What you can do to prevent break-ins

Photo credit: Britt Reints

by Katie Siwek

1. Don’t leave yourself vulnerable. Ensure all doors and windows are locked- especially on an evening when social meets may adopt an open door policy. Thieves will take full advantage of this.

2. Burglaries are especially heightened during the holidays when everyone goes home. If possible, take all your valuables when you return home, and if not, keep them out of easy reach. Drawing all curtains is advisable- especially if you reside on the ground floor of a property.

3. Don’t draw attention to possessions. For example, talking on your phone with your tablet under your arm as you return from a lecture, shows everyone in your area what your own. Not all these people will be students.

4. Perpetrators don’t always commit random attacks. It is no surprise many people aren’t even at home when their houses are broken into. Ensure your property looks lived in, even if there’s no one in for days. Always leave a light on, especially in the entrance so it appears that people are passing in and out. If need be, get your landlords to come in every few days during holidays to switch things up. This creates an illusion of constant activity in your house. Automatic timers for lights are pretty affordable too, and very much advised if the latter is not possible.

5. It sounds ridiculous, but always keep your room locked. If not from your housemates, from people who might slip in the front door and try their luck on open rooms. If your room is not locked, your insurance is void and cannot be claimed on in the event of theft.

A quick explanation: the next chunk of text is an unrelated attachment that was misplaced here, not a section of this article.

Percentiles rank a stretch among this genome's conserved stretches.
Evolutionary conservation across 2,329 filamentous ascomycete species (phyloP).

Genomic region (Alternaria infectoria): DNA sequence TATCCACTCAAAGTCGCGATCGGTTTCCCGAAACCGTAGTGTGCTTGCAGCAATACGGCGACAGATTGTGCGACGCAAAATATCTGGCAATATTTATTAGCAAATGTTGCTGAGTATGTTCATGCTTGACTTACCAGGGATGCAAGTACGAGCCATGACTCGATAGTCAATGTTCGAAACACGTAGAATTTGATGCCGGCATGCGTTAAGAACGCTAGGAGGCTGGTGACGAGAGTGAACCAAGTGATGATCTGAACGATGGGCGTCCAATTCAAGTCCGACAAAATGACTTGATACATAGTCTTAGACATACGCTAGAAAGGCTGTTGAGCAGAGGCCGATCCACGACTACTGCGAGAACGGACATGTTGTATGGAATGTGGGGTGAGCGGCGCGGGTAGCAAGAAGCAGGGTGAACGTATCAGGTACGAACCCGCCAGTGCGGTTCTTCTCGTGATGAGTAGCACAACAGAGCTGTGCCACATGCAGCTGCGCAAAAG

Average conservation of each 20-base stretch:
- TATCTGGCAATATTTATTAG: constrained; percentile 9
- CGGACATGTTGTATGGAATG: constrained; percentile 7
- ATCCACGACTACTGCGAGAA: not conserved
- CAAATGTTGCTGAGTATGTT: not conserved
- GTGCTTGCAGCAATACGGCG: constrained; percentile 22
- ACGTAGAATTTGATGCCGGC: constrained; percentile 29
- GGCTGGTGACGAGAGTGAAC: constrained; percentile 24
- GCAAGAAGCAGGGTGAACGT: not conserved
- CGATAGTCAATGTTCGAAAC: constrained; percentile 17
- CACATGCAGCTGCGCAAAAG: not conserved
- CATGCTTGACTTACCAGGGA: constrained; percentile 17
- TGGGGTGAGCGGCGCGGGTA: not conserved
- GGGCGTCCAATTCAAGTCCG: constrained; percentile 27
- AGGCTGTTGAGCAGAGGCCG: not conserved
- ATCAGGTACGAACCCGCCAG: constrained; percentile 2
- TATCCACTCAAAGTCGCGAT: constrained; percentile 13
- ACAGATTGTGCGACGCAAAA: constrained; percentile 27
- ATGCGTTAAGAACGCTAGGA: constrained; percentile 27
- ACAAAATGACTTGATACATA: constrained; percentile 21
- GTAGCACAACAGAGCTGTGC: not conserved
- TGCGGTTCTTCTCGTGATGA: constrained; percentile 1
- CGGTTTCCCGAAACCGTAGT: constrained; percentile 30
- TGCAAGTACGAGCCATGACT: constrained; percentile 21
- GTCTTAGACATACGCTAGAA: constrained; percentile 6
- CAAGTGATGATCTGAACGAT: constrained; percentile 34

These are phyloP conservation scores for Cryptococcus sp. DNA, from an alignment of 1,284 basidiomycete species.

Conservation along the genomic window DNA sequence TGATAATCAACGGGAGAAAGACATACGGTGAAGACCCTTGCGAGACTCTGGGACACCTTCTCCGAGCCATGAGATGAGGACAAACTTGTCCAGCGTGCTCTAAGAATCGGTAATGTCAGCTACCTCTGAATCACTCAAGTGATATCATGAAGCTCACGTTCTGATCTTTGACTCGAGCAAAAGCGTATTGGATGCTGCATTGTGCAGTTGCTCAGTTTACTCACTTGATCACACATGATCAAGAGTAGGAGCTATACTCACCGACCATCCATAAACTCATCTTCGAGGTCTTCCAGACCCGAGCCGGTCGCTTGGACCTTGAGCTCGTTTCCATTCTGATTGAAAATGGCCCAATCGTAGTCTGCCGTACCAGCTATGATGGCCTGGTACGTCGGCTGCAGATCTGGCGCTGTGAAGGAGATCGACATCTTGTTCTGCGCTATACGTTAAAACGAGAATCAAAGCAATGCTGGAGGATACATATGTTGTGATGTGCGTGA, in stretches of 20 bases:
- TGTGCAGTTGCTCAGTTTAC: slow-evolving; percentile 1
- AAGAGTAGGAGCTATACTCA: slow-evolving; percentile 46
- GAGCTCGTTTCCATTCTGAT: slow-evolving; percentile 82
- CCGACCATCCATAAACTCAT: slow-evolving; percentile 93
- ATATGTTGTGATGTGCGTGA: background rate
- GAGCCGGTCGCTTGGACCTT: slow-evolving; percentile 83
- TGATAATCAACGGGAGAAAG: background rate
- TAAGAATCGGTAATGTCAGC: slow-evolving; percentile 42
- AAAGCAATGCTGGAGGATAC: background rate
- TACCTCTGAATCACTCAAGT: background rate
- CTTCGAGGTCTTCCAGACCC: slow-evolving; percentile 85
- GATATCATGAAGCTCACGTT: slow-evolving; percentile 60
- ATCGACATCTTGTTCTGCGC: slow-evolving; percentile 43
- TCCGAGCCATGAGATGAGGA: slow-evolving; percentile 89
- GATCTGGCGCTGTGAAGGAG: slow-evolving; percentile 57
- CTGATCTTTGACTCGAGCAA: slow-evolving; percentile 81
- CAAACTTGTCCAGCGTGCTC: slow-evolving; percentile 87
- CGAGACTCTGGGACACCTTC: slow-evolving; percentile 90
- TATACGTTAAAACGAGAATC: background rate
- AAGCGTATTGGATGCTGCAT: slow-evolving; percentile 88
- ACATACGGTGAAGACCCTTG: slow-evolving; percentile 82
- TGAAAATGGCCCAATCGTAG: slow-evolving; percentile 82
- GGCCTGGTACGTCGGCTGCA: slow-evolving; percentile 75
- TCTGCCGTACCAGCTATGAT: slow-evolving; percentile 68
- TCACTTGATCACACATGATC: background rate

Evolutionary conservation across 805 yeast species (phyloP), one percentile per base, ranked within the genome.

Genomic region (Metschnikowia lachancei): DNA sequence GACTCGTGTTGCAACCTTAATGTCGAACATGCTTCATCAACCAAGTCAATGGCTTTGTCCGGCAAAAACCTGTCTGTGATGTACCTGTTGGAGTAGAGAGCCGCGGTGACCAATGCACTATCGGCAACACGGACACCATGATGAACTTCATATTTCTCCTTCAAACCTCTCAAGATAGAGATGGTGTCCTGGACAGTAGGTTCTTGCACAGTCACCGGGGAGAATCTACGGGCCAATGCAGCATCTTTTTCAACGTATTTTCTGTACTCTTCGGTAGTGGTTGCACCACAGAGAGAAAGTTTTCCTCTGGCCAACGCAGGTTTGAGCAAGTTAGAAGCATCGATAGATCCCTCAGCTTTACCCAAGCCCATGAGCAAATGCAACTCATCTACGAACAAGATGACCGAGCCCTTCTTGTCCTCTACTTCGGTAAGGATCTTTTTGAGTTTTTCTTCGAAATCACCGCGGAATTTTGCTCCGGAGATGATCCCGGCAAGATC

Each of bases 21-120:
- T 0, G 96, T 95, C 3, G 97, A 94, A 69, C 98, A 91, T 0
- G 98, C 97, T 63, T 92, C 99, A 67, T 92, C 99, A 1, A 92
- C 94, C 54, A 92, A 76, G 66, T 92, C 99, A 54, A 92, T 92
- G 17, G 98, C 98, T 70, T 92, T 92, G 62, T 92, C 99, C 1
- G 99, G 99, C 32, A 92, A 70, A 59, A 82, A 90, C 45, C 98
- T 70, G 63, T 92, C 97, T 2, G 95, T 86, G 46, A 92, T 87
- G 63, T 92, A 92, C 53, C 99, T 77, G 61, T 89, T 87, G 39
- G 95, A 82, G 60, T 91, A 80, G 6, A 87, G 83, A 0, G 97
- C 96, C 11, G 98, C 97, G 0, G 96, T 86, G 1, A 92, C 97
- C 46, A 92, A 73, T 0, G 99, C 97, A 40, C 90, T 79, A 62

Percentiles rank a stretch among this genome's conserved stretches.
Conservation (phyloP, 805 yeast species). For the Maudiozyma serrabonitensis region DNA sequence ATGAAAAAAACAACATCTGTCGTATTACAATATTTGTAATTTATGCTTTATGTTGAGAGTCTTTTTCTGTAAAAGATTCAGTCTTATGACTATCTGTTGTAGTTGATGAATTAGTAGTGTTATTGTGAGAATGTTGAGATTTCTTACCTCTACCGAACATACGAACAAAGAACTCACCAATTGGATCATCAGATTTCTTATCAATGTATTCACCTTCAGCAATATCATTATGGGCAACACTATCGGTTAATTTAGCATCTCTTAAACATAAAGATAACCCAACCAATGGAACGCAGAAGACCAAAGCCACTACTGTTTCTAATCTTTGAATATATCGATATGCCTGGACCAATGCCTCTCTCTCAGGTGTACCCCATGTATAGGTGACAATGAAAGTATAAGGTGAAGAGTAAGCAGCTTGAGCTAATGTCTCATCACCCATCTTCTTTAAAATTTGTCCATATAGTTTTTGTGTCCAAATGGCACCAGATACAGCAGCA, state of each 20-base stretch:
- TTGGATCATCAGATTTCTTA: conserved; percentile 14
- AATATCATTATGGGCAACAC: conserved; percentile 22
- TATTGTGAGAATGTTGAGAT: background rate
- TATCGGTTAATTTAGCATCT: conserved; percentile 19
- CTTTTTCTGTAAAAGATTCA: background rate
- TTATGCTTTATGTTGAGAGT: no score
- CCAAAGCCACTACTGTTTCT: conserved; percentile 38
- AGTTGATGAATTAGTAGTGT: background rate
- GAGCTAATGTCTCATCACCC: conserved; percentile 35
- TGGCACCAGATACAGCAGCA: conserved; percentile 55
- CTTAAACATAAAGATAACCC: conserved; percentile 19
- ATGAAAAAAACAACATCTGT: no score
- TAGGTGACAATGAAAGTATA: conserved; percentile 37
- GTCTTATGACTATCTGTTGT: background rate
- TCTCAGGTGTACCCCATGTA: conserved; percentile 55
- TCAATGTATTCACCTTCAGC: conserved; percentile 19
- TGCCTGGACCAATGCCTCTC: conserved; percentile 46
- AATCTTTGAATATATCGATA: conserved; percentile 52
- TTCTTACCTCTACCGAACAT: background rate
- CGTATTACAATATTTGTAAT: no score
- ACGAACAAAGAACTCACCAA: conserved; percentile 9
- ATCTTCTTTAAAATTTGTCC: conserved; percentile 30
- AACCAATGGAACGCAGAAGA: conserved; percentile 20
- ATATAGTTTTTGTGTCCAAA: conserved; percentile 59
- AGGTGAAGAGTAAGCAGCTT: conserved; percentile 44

6. We all know how tempting it is, especially when you misplace your set after a night out- but don’t leave spare keys laying around. Either on the side as you walk in, or the classic ‘Behind the flowers where no one will see.’ Be savvy, beat burglars to it.

7. Alert the police if you notice anything suspicious around your property. It is never overreacting to ensure yourself and others are safe. 101 is the non-emergency number to contact the police. Of course, 999 in the event of emergency.

8. It’s easy to avoid the people you live next to, but statistically close- knit neighbourhoods encounter many less break ins. If you know your neighbours face, then a suspicious, unfamiliar one will stick out immediately- especially in student heavy areas.

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